Roku (NASDAQ:ROKU) ended 2018 at $30.64. But, year-to-date, the stock is up 340% to its current price of $133. It’s safe to say Roku shareholders consider it a logical candidate for the stock of the year.
I sure do — and here are a few reasons why.
Roku’s Platform Use Still Growing
In December 2018, despite Roku’s difficulty pulling together four consecutive quarters of profitability, I stood behind the video streaming platform. I felt it would go on to become a very profitable company in much the same way Netflix (NASDAQ:NFLX) did several years ago.
The one negative, I argued, was that the company’s average revenue per user (ARPU) in the third quarter of 2018 grew by 4.5% on a sequential basis to $17.34, its smallest increase since Q3 2017.
Between Q4 2018 and Q3 2019, it had sequential ARPU growth of 3.5% ($17.95), 6.2% ($19.06), 10.5% ($21.06) and 7.2% ($22.58). That’s average sequential growth of 6.9% over the past four quarters, much higher than the 4.5% growth in Q3 2018.
Over the past four quarters, Roku’s active accounts and viewing hours have grown by 36% and 68%, respectively.
“As long as the company kept growing its active accounts and viewing hours of those active accounts, advertising revenue would continue to grow,” I wrote Dec. 3, 2018.
“In Q3 2018, Roku grew its active accounts by 43% year-over-year and 8.2% on a sequential basis to 23.8 million. The company increased streaming hours 63% YoY and 12.7% sequentially to 6.2 billion. So, the average hours streamed per account in Q3 2018 was 260.5, 4.2% higher than in Q2 2018, and 14.5% higher than Q3 2017.”
Fast forward to Q3 2019, and the average hours streamed per account was 318.9, 22.4% higher than in the same quarter a year ago.
As long as the average hours streamed per account keeps moving higher, so too will the advertising revenues Roku generates.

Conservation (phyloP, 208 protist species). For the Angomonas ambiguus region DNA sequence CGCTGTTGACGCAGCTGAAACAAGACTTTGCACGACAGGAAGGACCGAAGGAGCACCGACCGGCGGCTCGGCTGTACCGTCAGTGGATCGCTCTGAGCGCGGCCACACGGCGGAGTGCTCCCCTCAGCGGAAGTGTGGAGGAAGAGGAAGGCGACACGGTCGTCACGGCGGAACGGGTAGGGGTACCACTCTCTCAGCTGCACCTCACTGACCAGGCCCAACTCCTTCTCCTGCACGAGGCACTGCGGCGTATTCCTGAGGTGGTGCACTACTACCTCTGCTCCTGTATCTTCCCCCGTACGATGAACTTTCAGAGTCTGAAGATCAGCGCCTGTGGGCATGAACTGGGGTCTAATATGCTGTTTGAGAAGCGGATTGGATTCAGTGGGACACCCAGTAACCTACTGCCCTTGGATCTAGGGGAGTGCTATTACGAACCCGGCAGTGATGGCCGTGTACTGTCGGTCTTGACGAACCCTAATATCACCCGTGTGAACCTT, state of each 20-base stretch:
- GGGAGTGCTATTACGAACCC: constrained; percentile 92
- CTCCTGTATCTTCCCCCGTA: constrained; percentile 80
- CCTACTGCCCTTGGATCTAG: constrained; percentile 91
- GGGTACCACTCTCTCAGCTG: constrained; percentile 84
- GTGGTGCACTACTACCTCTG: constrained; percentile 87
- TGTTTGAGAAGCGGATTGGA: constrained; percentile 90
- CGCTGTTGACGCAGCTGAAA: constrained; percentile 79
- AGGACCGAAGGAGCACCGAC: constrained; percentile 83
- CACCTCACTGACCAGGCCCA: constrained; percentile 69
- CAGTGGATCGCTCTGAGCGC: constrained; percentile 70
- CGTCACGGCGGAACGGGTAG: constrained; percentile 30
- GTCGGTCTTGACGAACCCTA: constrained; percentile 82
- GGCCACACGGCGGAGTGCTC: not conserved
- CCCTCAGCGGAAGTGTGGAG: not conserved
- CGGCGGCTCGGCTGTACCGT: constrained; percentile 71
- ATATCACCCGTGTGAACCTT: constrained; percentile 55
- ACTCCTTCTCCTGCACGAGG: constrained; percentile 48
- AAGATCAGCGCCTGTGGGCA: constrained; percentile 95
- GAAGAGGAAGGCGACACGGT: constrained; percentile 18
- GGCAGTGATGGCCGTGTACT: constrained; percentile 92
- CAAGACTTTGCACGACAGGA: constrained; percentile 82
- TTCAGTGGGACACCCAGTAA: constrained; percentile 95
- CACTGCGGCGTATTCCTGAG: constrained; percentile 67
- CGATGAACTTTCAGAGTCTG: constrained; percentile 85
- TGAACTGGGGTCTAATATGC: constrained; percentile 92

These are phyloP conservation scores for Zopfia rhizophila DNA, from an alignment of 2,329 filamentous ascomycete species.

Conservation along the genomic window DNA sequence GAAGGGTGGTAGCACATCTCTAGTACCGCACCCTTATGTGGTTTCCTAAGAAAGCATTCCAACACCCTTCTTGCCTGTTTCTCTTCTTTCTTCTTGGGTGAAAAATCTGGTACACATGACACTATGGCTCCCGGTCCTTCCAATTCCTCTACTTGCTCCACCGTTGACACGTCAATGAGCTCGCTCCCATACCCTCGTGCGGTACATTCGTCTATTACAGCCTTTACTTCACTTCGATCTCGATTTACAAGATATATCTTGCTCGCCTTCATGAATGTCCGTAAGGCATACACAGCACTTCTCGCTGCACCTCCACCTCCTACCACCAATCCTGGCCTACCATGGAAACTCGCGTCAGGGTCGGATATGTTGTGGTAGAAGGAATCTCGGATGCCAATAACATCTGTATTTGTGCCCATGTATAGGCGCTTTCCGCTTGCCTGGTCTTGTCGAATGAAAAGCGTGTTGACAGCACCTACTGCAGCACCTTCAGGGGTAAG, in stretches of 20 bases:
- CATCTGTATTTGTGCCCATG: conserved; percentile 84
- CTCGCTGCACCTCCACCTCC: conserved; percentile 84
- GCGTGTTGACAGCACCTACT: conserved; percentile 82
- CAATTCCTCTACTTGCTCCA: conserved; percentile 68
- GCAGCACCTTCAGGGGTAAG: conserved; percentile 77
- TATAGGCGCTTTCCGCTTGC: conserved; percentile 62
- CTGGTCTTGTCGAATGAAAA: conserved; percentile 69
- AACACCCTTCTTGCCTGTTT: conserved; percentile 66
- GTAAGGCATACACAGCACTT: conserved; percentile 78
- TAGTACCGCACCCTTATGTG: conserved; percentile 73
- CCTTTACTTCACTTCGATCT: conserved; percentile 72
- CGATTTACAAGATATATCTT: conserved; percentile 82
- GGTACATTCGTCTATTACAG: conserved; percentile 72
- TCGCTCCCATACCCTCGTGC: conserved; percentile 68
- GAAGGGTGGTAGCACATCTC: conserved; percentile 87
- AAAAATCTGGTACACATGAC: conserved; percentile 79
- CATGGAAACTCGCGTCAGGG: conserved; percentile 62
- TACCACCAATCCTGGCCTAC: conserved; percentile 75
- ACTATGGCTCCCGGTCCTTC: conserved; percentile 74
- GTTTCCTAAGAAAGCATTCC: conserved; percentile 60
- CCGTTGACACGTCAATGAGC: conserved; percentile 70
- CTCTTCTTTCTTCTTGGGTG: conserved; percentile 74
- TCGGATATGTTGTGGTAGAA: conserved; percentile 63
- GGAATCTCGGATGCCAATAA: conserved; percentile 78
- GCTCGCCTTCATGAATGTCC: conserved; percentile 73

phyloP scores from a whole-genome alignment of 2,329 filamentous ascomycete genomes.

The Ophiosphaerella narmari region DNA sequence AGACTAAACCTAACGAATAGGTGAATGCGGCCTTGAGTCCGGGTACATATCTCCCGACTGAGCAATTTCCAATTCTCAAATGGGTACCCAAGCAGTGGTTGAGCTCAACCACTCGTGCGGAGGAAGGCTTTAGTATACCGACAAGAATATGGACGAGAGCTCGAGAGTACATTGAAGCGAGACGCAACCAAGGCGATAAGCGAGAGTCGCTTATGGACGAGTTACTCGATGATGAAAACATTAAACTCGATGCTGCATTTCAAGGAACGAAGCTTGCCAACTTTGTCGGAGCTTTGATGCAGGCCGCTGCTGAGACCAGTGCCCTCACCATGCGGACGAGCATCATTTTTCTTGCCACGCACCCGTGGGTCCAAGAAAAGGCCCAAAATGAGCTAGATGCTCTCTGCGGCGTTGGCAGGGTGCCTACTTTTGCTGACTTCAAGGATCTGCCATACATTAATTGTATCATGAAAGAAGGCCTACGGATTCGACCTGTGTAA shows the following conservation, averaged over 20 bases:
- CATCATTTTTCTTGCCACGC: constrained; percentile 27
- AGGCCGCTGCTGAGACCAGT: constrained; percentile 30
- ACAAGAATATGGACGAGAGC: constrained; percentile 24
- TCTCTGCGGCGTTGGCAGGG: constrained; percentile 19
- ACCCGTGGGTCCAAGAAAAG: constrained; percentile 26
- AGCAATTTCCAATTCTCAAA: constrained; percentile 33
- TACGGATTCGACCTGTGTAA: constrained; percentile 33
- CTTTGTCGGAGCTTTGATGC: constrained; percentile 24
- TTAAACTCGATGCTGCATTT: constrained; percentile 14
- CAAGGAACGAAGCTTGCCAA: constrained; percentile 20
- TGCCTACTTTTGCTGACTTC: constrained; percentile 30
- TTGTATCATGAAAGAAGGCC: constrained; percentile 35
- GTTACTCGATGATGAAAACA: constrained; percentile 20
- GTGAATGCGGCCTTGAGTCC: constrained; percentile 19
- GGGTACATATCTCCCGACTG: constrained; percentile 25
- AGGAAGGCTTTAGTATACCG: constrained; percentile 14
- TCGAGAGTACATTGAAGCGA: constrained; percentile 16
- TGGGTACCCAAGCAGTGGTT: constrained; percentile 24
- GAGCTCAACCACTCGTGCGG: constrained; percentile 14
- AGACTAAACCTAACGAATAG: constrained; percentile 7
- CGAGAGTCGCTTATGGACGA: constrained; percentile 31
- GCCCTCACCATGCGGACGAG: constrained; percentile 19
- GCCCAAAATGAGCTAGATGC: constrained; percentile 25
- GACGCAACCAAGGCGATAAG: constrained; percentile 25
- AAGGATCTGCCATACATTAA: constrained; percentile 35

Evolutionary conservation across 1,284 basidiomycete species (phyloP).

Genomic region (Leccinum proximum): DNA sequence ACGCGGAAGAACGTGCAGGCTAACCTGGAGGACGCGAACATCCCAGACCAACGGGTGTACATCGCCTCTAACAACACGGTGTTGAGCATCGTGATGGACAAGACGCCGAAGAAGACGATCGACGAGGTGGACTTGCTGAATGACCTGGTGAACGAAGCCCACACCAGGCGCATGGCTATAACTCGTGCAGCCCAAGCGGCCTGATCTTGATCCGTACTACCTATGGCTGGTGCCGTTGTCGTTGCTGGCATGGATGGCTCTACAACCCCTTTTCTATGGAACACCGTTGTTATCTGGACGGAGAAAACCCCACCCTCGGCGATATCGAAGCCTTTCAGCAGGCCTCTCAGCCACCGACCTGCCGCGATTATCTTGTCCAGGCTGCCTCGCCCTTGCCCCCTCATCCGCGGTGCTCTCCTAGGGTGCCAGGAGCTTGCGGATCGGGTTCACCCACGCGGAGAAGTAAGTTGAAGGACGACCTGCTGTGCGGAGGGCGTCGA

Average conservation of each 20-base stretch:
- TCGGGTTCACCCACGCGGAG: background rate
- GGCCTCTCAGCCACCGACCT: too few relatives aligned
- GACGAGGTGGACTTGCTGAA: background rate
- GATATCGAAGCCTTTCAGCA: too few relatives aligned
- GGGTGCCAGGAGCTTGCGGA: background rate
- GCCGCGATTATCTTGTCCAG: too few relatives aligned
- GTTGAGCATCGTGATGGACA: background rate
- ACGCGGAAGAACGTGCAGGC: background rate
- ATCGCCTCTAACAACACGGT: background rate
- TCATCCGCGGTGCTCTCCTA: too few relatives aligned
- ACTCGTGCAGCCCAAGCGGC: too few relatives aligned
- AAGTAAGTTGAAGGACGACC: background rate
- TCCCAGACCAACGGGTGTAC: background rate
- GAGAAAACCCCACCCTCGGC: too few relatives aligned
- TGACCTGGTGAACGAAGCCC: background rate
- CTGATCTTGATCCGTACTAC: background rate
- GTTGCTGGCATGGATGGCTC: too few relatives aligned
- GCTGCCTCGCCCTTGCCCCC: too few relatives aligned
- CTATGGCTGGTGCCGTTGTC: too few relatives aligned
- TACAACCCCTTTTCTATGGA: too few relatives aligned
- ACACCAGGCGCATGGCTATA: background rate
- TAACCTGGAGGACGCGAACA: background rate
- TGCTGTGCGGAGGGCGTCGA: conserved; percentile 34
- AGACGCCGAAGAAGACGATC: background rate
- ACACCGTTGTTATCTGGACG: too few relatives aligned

It’s Still Losing Money
On a GAAP basis, Roku expects to lose between $61-$66 million in fiscal 2019. On a non-GAAP basis, it expects adjusted EBITDA to be between $28-33 million on revenue of at least $1.1 billion.
From a gross margin perspective, it expects gross profits of $489-494 million and a gross margin of at least 44.5%, 58% higher than its gross margin of 28.1% in fiscal 2015. In that same period, Roku increased its R&D spending from $50.5 million in 2015 to $186.2 million through the first nine months of 2019.
Roku today spends almost 26 cents per dollar of revenue on R&D compared to 16 cents in 2015. However, it’s losing about the same amount of money — a sign the expense it’s putting into developing new products and services isn’t doing a whole lot of damage to its bottom-line losses.
I like to talk a lot about a company’s pathway to profitability. The figures above suggest the Roku CEO and founder Anthony Wood knows what he’s doing.
ROKU Stock Ought to Be Crowned Stock of the Year
Needham analyst Laura Martin raised Roku’s target price at the beginning of December by 33% to $200, urging its clients to buy on any dips it might have over any valuation concerns.
“In 2020, Roku’s key upside valuation driver will be accelerating subscription SVOD revenues, which lowers investment risk,” Martin wrote in her December note to clients. “[YouTube is] the winning aggregator of user-generated videos. Roku will be the winning aggregator of TV and films.”
Whether you’re looking back at 2019 or ahead to 2020, Roku remains a stock of the year candidate and a smart long-term hold, in my opinion.
At the time of this writing Will Ashworth did not hold a position in any of the aforementioned securities.